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Q. Dear Umbra,
I will be moving soon, and a friend suggested buying cheap but durable plastic storage bins with lids as an alternative to traditional moving boxes (or whatever empty boxes I can find from local stores). The idea is appealing, especially for a lot of stuff that I typically keep stored in closets or my basement, because I wouldn’t have to unpack when I get to my new home. But I’m sure there has to be an alternative to plastic when it comes to storage bins. What are the alternatives for lidded storage containers?
A. Dearest Jules,
Continuing on our moving theme, we hold back the tears as we think about boxes. As I mentioned earlier this week, quite a bit has changed in the three years since I last investigated green moving, so soon I will write about actual self-titled “green movers.” Boxes are thrilling, though, and get to be first.
tew via flickrThere’s nothing wrong with the old box from a local store. It’s reuse, after all. Liquor boxes are about the same size as an officially purposed book box. As long as you don’t mind a colorful assortment in your closet or basement, you could still happily not-unpack them. The problem comes when you want any kind of larger box for equally large people to heft in to a moving truck.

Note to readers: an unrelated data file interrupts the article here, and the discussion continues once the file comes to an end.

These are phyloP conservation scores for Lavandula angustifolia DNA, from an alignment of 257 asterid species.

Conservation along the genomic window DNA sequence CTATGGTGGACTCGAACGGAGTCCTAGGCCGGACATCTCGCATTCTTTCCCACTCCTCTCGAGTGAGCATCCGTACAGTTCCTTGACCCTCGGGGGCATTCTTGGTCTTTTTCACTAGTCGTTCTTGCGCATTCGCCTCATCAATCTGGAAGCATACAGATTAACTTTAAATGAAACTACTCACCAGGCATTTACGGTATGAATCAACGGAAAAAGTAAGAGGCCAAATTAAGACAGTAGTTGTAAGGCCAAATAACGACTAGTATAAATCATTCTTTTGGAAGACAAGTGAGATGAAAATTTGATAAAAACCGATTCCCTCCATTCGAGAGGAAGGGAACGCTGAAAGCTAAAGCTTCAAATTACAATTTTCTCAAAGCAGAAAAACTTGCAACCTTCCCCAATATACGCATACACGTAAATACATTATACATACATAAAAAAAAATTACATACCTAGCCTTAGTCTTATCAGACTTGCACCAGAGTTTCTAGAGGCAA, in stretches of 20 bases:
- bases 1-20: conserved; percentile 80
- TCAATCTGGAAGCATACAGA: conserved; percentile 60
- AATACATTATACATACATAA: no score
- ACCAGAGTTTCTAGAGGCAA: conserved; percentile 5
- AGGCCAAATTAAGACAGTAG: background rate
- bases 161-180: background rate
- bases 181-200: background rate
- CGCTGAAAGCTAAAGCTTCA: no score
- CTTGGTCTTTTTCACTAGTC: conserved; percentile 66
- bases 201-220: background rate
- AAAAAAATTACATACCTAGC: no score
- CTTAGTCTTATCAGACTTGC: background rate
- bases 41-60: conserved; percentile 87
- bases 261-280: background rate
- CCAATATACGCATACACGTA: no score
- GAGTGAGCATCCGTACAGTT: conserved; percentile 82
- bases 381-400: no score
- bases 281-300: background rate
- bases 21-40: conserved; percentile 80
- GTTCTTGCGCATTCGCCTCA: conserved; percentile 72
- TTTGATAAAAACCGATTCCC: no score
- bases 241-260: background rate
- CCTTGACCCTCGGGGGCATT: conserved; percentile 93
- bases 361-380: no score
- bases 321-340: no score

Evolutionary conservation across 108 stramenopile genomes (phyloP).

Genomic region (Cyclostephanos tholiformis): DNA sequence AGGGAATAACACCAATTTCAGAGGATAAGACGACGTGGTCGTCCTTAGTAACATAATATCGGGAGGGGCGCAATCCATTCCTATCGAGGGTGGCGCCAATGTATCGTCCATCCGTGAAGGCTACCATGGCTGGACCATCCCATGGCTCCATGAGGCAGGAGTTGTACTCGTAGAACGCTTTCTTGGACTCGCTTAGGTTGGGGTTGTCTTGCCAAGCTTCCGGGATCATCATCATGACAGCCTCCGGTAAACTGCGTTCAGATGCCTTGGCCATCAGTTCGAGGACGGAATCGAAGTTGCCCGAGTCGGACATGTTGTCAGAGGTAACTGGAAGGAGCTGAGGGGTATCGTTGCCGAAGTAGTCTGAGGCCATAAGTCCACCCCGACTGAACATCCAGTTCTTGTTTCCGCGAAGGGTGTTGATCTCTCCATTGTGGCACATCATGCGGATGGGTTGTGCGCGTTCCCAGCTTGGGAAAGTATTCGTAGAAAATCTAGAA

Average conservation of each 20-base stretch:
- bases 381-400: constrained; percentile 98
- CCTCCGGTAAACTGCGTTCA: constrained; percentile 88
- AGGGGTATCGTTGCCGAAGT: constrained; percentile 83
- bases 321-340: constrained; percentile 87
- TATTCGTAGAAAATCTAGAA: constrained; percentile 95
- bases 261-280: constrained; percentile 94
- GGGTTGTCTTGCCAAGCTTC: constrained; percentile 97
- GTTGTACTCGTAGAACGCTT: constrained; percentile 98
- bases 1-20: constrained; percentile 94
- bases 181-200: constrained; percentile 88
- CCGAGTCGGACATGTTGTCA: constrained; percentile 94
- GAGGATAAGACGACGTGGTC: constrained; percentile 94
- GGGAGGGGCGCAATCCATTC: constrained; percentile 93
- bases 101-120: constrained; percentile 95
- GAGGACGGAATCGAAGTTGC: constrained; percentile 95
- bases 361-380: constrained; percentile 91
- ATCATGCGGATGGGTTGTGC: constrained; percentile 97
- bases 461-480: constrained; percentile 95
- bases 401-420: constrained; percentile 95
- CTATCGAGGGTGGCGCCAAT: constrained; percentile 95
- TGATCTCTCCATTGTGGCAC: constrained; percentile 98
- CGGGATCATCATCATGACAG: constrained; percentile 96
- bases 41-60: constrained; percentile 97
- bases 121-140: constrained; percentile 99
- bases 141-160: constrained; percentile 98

With reuse in mind, I briefly scanned Craigslist, and turned up scads of free moving boxes proffered by folks who have done all their unpacking and either are generous or can’t deal with the recycling part. Other online classifieds should provide a similar pool of opportunity for reusing. If you are the last user of a box and the cardboard has been reduced to pulp, you can lay it on the lawn and plant a garden.
Plastic storage bins are a good option for moving and for storage. But they aren’t as cheap as cardboard boxes. The only free plastic lidded containers I can think of are the five-gallon food service buckets one can obtain from a restaurant or church retreat center kitchen. There are only so many objects one can pack into a cylinder. I briefly looked for other lidded storage containers for you, but they seem few, far between, heavy, metal, and kind of silly. Cute canvas or steel containers are available, but too small for your needs. Wicker baskets seem too flimsy. All the East Coast rain must be sogging my brain, because I’m going to say that plastic bins are a pretty good idea. Especially if (drumroll) you can rent them!
Leading me to the only potential revelation of today’s column. A few companies are making a go of renting plastic moving tubs. A few have a national profile; one I found is in southern California, one is more nationwide-ish. But I started looking more closely, and in several cities local moving firms were renting plastic tubs. Let your fingers do the walking. This may be a win-win solution. You get a durable crate, and so do 400 other people. You do still have to unpack at the end, but perhaps this will be a useful lesson in reducing what you own and owning what you need.
By the way, I also found cardboard boxes for rent, which is apparently also a fairly common offering. I’m not sure this is any better than Craigslist.
Best of luck, and lift with your knees.
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